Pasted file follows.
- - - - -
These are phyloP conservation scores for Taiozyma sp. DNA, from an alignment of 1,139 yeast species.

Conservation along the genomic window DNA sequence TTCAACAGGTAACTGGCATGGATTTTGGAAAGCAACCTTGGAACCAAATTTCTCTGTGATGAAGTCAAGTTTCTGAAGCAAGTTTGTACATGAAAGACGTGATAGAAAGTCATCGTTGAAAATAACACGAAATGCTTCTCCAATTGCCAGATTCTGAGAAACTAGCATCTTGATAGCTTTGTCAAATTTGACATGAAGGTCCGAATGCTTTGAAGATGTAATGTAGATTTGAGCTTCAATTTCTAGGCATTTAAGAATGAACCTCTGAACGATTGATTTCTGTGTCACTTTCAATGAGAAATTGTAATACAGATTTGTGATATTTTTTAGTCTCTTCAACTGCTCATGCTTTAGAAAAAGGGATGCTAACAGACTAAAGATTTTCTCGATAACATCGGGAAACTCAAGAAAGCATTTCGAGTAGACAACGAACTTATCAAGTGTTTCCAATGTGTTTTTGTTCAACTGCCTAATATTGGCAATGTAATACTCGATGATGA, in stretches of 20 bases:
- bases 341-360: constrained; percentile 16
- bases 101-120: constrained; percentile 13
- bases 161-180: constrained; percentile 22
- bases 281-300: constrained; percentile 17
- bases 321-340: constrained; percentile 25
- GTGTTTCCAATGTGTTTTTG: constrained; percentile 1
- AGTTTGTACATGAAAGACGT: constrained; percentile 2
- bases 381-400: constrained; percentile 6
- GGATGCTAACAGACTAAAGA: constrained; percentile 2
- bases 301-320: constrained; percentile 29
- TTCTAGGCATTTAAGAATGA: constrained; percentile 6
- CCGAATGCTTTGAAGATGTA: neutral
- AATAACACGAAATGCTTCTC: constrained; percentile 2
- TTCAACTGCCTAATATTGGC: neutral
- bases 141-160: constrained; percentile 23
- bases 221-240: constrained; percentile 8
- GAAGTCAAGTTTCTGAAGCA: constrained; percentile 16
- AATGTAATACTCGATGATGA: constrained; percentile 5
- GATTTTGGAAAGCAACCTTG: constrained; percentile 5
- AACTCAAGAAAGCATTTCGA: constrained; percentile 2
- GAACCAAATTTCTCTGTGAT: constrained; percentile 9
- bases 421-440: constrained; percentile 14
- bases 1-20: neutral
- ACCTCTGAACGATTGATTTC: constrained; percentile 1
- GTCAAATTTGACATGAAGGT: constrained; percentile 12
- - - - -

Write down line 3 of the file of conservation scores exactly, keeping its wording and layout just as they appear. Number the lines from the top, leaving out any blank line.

- bases 341-360: constrained; percentile 16